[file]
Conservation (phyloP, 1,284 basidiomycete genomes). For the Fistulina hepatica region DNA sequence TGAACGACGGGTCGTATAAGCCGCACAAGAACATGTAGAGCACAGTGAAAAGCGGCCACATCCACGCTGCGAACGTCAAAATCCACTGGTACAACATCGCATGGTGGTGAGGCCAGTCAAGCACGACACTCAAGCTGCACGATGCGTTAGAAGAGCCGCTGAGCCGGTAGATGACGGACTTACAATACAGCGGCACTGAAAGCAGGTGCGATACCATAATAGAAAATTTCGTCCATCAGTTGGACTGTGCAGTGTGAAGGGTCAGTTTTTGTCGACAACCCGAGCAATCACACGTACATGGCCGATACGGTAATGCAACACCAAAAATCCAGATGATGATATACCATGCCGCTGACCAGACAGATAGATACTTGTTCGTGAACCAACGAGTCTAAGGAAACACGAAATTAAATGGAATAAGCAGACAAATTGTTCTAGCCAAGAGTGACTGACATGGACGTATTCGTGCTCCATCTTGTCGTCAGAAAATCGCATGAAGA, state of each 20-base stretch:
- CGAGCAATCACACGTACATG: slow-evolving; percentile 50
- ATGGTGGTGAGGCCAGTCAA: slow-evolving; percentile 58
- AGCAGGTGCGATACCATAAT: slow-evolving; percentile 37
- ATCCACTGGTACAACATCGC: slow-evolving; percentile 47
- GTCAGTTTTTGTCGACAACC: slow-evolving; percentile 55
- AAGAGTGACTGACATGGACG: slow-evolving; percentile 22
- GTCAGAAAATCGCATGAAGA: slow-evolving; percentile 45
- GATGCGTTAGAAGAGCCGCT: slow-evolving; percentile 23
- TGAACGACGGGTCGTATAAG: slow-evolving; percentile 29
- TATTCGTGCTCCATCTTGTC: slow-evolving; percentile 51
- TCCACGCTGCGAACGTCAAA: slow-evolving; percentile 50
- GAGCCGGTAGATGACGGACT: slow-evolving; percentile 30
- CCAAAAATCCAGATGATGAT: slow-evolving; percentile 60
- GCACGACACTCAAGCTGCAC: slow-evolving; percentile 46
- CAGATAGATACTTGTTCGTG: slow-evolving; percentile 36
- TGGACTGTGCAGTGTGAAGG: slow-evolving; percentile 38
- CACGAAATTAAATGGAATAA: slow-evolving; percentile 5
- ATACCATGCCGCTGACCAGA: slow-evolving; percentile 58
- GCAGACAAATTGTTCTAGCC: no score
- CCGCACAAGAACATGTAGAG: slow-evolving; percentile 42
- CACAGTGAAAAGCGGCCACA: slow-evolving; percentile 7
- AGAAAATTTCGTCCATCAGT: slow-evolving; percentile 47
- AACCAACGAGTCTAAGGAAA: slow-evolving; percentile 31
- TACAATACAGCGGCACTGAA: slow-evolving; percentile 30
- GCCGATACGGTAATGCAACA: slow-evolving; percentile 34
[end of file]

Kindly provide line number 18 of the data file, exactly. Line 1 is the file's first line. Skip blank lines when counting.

- CACGAAATTAAATGGAATAA: slow-evolving; percentile 5